The boyfriend was wearing gym shoes. The club to which they were trying to gain access did not allow such shoes.

Hence, the proposed shoe trade.

I took a pass.

“Why is everyone saying no to us?” said the young woman.

Maybe it’s because most of us prefer to return home in the shoes that got us out the door in the first place?

No helmet, no chance

He died in a protest most non-motorcyclists just don’t understand. Philip A. Contos, 55, of Parish, N.Y., was participating in a protest against mandatory helmet laws when he was thrown over the handlebars of his bike, hit his head on the pavement and later died.

“State police say . . . Contos would have survived had he been wearing a helmet as required by state law,” CNN reported.

I truly don’t care if you wear a helmet or not. I just don’t quite get the risk-vs.-reward value of not wearing the helmet.

“Robert De Niro” aka Frank Caliendo on Roeper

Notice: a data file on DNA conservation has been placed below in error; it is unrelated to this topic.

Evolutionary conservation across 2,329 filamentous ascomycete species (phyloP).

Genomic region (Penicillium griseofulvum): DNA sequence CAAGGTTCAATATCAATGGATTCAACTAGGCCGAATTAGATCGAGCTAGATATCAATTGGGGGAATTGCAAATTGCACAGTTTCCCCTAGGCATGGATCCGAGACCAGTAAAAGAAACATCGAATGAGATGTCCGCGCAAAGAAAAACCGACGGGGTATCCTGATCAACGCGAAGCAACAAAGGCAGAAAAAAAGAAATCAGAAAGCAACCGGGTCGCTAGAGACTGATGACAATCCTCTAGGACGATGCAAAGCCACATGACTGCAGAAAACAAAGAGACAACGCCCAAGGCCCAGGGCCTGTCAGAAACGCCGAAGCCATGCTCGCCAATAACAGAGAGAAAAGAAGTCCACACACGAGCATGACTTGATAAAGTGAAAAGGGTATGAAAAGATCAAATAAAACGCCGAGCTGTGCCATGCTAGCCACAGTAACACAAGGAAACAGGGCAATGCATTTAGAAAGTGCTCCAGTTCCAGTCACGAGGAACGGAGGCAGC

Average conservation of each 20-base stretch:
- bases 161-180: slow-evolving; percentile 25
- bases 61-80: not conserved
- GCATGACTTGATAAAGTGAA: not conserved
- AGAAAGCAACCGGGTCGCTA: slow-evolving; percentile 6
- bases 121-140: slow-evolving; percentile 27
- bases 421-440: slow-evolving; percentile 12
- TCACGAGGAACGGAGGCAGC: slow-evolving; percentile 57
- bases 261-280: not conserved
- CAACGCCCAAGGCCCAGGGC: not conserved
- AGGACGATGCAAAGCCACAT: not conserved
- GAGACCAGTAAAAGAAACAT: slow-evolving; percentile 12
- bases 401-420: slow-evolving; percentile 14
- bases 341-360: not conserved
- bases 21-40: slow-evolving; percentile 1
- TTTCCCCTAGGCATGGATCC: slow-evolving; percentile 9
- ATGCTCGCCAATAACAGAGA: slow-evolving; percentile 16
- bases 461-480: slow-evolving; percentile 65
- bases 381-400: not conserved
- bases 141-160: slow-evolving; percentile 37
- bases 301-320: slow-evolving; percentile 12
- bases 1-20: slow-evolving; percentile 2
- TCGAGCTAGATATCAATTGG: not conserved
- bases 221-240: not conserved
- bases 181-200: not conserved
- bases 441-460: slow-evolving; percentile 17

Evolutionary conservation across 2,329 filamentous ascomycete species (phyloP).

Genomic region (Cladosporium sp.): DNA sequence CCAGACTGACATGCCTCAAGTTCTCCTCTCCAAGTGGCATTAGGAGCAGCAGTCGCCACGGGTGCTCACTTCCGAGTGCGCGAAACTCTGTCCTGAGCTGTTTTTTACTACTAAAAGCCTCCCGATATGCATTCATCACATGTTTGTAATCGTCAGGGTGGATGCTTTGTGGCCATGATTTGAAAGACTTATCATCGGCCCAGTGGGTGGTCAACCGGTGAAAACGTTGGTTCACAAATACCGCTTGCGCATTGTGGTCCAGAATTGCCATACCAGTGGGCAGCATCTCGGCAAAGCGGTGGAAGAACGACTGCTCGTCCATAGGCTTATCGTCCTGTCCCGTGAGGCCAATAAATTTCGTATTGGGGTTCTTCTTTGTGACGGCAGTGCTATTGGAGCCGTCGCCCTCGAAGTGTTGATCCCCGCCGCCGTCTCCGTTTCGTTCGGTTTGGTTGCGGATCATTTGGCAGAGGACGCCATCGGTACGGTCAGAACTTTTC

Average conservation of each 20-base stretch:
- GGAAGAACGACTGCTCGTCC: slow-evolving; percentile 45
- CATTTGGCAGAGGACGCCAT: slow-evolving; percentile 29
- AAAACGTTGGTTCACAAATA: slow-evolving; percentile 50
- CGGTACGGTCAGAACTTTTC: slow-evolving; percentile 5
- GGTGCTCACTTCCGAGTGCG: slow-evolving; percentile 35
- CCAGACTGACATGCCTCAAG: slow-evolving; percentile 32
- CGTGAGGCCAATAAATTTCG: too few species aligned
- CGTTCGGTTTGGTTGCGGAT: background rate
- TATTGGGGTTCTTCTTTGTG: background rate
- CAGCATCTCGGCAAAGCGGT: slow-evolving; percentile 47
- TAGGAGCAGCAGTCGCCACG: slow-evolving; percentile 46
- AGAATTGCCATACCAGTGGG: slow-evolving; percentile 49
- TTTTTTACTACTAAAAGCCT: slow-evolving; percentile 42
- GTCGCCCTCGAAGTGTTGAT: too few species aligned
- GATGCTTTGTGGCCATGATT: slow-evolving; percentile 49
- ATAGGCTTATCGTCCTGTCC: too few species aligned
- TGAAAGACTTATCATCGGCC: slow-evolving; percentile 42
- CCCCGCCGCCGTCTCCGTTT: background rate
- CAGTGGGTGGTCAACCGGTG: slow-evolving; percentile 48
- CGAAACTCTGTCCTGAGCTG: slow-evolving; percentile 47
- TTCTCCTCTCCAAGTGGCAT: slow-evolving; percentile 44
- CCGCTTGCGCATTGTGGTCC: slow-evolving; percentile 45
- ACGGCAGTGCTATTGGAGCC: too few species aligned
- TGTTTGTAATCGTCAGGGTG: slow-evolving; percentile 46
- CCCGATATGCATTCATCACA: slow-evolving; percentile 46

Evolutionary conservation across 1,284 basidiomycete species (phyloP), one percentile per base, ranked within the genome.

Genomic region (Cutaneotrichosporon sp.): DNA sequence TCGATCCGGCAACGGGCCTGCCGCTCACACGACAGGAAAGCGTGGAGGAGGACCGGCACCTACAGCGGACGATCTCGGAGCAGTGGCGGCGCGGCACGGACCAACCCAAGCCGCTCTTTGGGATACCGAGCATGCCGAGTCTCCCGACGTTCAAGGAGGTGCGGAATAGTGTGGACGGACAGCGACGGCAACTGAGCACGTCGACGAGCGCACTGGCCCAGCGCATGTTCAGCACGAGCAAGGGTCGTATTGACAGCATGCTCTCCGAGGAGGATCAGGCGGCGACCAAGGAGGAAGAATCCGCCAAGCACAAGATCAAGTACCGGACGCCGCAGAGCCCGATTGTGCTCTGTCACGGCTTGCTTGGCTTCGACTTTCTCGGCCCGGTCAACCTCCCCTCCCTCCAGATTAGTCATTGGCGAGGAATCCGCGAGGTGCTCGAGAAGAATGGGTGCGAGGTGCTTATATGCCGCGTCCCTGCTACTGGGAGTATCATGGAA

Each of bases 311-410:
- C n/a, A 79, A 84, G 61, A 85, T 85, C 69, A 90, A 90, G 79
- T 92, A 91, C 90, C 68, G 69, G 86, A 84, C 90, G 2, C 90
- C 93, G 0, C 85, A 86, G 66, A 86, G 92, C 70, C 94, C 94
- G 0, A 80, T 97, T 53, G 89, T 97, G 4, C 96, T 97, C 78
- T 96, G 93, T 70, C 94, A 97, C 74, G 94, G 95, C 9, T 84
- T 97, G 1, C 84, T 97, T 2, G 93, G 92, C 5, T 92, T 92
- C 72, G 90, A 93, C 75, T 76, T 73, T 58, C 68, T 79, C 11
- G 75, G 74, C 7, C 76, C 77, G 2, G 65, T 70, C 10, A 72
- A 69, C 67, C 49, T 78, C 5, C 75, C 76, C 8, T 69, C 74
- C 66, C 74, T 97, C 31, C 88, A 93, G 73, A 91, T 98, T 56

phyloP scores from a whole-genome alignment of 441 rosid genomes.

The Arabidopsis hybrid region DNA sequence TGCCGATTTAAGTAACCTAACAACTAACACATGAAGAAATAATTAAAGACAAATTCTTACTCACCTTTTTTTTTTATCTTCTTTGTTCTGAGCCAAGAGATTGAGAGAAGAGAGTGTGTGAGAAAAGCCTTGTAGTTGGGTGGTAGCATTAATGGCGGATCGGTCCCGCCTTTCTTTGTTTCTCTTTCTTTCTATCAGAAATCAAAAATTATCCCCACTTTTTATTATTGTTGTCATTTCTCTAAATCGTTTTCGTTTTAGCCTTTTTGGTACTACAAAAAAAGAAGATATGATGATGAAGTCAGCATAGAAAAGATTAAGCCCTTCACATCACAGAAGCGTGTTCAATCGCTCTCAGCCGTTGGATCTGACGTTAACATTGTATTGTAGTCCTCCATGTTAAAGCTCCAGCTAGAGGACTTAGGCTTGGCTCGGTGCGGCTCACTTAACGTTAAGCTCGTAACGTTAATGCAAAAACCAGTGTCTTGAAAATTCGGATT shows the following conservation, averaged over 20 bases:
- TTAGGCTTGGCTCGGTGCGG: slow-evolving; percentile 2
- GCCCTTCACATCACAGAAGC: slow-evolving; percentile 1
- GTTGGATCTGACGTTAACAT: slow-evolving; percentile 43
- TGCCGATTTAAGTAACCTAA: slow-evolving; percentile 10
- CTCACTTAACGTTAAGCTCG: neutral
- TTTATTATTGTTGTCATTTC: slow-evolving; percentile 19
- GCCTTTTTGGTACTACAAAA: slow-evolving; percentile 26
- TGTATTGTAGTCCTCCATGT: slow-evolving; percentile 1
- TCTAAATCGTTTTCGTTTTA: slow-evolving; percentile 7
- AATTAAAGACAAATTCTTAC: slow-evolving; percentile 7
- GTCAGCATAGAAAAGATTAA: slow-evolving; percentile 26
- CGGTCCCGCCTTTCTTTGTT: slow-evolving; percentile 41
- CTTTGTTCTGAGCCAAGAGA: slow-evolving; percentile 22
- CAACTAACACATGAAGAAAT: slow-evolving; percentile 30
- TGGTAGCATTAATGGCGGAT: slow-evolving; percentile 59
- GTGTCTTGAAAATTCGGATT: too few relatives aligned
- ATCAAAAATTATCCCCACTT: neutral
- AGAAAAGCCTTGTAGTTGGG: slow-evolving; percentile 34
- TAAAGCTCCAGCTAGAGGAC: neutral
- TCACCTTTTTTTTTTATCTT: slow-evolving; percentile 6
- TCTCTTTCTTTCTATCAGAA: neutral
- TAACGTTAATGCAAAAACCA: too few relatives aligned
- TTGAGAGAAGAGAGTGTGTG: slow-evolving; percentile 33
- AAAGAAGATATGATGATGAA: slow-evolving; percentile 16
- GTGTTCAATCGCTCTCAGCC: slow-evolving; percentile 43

Tuesday, July 5th, 2011

News flash: You can’t trust what’s on Twitter

Tuesday, July 5th, 2011

Sometime around 1 a.m. Central Time on the Fourth of July, the Fox News Politics Twitter account was hacked, and the hoaxers started posting messages such as:

“@BarackObama has just passed. The President is dead. A sad 4th of July, indeed. President Barack Obama is dead.”

“@BarackObama shot twice at Ross’ restuarant in Iowa while campaigning. RIP, Obama, best regards to the Obama family.”

“We wish @joebiden the best of luck as our new President of the United States. In such a time of madness there’s light at the end of the tunnel.”

The @foxnewspolitics Twitter account has more than 35,000 followers, so there’s little doubt that even at that post-midnight hour, some folks read those Tweets and believed them to be true, if only for a few moments before checking any and all other news sources to verify the information.